Only slightly less vinegar then honey. they should be sticky. Let marinade for a couple of days.

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  3. OMG how scrumptious!! Wendy can I have a personal lesson in fixing this when you guys visit in July?? And maybe the Honey Pots du Creme too!! Can’t wait for you to get here.. and not just for the cooking lessons! Love you. Mom

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  4. I’m no stranger to canndied nuts… they are the bomb… Pistachios…. aw. yeah. I would imagine in this humidity here they wouldn’t keep long but they wouldn’t last long either! The citrus viniagrette sounds like a great match for the cheese too.. I could eat a salad like that every day. oozing cheese… yep… it translates through the photos! Great post.

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    • Thanks! Me too. This could be a regular again. It hasn’t been on my mind for quite sometime. But getting that gift of cheese, the memories flooded back. We use to do a nice Chevre Chaud salad at Chez Chloe cafe.

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  5. OMG! This is absolutely divine Wendy! I was thinking of throwing them in the oven too – with cherries but my weakness is pistachio nuts and I am drooling. Love this!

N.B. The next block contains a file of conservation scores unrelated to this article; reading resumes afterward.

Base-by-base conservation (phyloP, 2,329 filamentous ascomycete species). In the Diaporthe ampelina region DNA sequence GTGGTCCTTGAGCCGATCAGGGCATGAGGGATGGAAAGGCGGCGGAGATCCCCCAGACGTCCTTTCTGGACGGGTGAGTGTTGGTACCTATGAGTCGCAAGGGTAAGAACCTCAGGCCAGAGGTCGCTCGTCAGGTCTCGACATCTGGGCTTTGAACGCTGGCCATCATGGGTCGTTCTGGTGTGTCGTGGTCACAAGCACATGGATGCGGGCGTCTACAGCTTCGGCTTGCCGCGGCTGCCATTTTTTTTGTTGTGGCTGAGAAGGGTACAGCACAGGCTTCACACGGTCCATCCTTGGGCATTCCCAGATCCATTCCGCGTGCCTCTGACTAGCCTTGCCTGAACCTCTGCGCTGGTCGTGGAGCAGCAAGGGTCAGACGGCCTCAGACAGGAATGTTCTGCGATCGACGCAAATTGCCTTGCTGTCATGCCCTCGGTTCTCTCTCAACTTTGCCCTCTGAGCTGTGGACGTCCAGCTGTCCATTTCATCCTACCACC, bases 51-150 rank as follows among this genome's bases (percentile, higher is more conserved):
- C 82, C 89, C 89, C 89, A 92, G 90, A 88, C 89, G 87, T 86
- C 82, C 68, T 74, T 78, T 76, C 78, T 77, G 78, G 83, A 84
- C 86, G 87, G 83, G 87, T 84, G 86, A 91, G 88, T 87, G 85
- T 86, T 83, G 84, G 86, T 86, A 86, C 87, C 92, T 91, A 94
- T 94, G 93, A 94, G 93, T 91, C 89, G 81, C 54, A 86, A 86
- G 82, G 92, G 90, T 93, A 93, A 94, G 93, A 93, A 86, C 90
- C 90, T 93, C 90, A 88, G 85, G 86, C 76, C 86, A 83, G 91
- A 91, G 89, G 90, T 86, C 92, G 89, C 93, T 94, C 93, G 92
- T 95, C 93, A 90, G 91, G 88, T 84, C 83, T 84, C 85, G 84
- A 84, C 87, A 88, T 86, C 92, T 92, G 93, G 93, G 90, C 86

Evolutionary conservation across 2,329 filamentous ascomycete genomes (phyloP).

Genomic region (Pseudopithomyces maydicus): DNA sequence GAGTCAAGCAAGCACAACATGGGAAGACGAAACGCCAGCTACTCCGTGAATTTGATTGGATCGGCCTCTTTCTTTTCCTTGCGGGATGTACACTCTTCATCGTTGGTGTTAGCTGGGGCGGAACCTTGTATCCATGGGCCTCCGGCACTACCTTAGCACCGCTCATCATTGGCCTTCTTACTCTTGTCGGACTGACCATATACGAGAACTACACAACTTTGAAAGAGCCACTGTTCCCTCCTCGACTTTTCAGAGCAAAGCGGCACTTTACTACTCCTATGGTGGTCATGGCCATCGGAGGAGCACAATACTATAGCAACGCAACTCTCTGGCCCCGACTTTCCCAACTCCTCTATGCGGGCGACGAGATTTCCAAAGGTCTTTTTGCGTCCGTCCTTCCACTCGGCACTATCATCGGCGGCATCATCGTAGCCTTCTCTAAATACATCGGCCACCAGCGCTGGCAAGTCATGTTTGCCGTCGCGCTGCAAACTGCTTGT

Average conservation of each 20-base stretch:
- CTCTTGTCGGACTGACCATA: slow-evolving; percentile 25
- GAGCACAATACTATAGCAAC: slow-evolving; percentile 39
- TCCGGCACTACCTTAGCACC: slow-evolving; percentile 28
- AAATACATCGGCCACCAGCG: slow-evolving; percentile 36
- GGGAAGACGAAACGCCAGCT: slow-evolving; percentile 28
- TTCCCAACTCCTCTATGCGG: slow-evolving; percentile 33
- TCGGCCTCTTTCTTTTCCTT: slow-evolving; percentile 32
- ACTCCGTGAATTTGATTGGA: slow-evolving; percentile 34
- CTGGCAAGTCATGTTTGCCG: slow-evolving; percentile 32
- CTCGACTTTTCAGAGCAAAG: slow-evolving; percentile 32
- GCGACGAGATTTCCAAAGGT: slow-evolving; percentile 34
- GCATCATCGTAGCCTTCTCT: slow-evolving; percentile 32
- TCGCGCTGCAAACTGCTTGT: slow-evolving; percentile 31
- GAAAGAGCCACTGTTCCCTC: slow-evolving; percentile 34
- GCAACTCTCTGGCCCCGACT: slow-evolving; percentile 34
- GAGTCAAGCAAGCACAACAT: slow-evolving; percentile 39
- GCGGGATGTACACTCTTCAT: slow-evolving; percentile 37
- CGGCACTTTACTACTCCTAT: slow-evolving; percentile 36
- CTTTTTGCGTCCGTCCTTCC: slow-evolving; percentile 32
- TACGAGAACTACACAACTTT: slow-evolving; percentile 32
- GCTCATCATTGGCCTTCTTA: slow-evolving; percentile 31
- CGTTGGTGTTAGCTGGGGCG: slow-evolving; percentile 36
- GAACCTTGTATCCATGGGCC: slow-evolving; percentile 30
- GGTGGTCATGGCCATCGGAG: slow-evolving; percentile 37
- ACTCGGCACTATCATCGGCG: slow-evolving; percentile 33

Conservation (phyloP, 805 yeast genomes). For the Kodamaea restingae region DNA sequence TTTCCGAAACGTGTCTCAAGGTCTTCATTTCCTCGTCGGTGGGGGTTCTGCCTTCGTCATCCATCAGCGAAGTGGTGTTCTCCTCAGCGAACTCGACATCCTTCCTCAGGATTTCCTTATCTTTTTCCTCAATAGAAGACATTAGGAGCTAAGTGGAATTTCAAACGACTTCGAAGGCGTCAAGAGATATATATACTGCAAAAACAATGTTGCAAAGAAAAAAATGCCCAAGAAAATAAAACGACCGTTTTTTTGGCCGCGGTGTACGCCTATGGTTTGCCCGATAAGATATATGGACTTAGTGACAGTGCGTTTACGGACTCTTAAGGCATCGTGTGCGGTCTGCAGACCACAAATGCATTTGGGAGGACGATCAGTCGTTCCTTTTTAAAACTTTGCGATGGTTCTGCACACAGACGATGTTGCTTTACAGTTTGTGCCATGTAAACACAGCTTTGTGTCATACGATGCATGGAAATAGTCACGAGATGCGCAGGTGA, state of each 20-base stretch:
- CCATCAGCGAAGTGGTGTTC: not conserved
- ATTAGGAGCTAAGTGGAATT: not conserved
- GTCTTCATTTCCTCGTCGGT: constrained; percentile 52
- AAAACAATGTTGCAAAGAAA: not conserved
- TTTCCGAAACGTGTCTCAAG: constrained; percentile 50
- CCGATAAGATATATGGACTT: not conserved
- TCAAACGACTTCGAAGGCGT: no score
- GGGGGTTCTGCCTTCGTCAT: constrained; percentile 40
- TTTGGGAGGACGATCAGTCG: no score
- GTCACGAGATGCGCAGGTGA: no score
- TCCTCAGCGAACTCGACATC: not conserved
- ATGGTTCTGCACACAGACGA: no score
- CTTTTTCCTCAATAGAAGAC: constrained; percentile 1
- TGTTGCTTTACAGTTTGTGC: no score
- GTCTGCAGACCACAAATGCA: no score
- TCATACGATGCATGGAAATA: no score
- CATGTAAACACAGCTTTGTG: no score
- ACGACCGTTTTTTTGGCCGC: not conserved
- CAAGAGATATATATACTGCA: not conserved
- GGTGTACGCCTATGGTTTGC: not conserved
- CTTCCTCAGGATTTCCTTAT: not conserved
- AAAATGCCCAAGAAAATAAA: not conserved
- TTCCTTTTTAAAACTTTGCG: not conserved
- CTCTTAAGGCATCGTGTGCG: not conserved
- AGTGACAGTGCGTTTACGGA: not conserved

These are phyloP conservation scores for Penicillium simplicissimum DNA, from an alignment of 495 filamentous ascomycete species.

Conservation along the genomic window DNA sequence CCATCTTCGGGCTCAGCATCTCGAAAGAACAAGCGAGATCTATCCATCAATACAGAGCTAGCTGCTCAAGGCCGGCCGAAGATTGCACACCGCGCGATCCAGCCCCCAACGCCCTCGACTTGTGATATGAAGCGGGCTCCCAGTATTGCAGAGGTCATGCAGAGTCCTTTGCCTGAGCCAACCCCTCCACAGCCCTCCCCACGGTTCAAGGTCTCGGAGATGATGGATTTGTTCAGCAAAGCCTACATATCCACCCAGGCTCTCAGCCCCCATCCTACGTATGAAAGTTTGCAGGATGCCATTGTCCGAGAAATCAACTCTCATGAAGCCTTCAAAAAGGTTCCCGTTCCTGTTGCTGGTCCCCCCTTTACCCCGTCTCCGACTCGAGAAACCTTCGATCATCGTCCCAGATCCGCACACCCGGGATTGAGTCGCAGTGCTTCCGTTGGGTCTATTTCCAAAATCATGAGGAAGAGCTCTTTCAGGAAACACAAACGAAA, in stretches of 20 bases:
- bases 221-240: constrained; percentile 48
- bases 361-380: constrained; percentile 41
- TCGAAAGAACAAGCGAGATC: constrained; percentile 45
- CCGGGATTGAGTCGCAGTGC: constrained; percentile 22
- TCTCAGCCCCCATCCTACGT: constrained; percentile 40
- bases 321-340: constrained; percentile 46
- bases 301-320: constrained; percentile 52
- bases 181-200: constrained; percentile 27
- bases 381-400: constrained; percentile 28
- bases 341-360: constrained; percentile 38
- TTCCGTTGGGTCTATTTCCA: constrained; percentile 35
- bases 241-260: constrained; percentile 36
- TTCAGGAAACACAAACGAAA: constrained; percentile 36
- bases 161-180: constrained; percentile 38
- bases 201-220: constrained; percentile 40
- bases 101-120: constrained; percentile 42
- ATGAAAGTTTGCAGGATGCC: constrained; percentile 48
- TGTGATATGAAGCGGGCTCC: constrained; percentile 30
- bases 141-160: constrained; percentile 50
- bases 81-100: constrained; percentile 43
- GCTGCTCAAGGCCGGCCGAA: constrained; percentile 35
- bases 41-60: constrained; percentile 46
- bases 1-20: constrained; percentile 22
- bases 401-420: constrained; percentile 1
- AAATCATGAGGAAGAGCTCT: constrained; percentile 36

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  6. Thanks for sharing your precious cheese with us Wendy – it’s literally oozing yumminess! I love pistachios too. I’m going to look out for the cheese. I’ve noticed an increased selection of goat’s cheese at the supermarket compared to what we could buy in the past. I only remember there being one that was French before but the increase in British produce and the quality of it is just great. Thanks for sharing! I’ll be taking you to the supermarket soon! 😉

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    • I’m impressed with what I find in England… even since my first visit 14 years ago, it seems like there has been an awakening to local, fresh amazing foods. I’ve only spent time in the south and a little in the west. I’d love to take a slow tasting tour someday.

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  7. Pingback: Seared Scallops and Creamy Goat Cheese Polenta « Chez Chloe

  8. Yet another wow from me! This is close to what I wanted – and have yet – to make with my own Capricorn Goat Cheese that is still hidden away in the fridge but so much prettier! Thanks for sharing your fabulous recipes!

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  9. Pingback: Coffee and Kahlua Pots de Creme « Chez Chloe